Rusty Wright's belief in the future of college football has never wavered.
There have certainly been opportunities for Wright to be concerned instead of confident. His tenure as head coach at the University of Tennessee at Chattanooga has coincided with a period of significant challenges and drastic transformation in and around the sport, including programs changing conferences and levels in hopes of raising their profile and boosting their finances.
Still, as he enters his fifth season leading the Mocs, the former UTC tight end has generally scoffed at the notion of his alma mater moving to the upper tier of NCAA Division I competition, the 133-team Football Bowl Subdivision. Although Wright's team competes in D-I's lower tier, the Football Championship Subdivision, he has experience as a staff member at multiple FBS programs, including at Georgia State in his last stop before returning in December 2018 to UTC, where he had two previous stints as an assistant.
While the university has never officially stated a desire to leave the 128-team FCS, it's logical to assume that if an invitation came and the opportunity made financial sense, UTC would be open to the idea. Changing levels would also mean leaving behind the Southern Conference, where UTC has been a member for more than four decades.
This is the 10-year anniversary of Appalachian State and Georgia Southern leaving the SoCon for the FBS by joining the Sun Belt. The same conference approached UTC, but the university was undergoing leadership changes — it did not have a chancellor or athletic director at the time — and no move was made.
The Mocs had endured 19 losing seasons in their first 35 years as a D-I program, but it was also at that point they began to make noticeable progress, earning a share of the SoCon title in 2013, winning it outright in 2014 and again sharing the title in 2015. The Mocs also made three consecutive playoff appearances from 2014-16, fueling an appetite for some to explore how the program could compete at the highest level.
They haven't made the playoffs since then, although they have contended for the SoCon title in recent seasons, but that's just one factor in why deciding to stay put might be the best move for UTC.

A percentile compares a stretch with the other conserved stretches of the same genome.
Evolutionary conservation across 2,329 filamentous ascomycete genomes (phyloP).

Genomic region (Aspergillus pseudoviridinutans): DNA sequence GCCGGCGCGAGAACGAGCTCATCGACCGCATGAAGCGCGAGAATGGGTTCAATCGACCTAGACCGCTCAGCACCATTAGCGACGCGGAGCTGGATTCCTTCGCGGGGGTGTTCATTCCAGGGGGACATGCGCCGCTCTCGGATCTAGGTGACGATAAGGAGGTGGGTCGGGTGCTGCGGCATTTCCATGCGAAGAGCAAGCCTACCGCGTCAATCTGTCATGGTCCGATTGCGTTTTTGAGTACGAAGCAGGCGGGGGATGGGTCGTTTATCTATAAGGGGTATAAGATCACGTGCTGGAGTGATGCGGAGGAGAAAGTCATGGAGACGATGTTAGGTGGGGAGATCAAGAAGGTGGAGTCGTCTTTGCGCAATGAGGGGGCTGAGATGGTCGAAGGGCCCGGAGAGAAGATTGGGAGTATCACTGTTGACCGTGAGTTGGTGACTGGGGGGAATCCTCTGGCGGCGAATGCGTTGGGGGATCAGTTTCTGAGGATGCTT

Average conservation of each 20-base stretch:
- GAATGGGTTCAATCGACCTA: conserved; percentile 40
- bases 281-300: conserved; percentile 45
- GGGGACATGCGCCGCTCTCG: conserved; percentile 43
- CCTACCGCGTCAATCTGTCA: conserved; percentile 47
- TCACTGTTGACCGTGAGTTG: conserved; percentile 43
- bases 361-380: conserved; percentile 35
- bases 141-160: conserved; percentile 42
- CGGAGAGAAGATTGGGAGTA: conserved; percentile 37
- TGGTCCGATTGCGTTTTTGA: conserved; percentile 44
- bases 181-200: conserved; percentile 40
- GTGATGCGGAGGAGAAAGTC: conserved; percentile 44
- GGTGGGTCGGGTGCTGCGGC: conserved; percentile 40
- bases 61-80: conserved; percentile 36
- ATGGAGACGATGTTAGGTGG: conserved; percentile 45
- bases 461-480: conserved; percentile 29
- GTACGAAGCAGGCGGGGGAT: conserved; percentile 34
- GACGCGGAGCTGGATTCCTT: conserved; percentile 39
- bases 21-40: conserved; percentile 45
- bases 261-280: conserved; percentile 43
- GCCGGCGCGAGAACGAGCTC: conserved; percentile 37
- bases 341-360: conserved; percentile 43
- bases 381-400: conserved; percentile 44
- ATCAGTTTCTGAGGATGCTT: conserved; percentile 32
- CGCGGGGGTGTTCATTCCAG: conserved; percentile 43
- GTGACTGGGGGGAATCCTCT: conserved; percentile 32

As with so many things, money and power are big parts of college football. And as with so many things, the money and the power reside at the top.
While the current FCS postseason format features a 24-team bracket to determine a national champion, the FBS didn't introduce a playoff until the 2014 season, and the four-team event — it will expand to 12 teams beginning with the 2024 season — has almost exclusively included schools from the Power Five.
Those powerful five conferences are the Atlantic Coast, Big 12, Big Ten, Pac-12 and Southeastern, although the most recent rounds of realignment are having an impact there, too. The Pac-12 will lose eight of its current dozen members starting with the 2024-25 school year — four to the Big 12, four to the Big Ten — with the money from TV deals a major factor.
Where it will get interesting going forward seems to be with the lower half of the FBS conferences known as the Group of Five — the American Athletic, Conference USA, Mid-American, Mountain West and Sun Belt — which may not have the bargaining strength or money of the Power Five, but could still prove attractive to an FCS program seeking a boost.
UTC's football spending in 2022 was the fourth-highest for a public school in the state of Tennessee at $5.18 million, according to the Knight-Newhouse College Athletics Database. Middle Tennessee State University, a C-USA program, was listed at double that at $10.6 million, a number that still pales in comparison to the $18.1 million for Memphis of the American Athletic, and yet SEC member Tennessee's $47.2 million makes that look small.
That doesn't account for the role played by name, image and likeness deals for student-athletes, which add another financial element to the big picture. In the two years since the NCAA lifted its longstanding ban on players being compensated for endorsements and similar activities, NIL deals have become a consideration in luring athletes, either as recruits out of high school or transfers from other colleges.
It's obviously a two-way street, with recognizable athletes — whether in the competitive arena or via commercials and social media — able to raise the profile of a program, but those same athletes benefit from being at schools with established brands that are household names.
It's a lot to think about.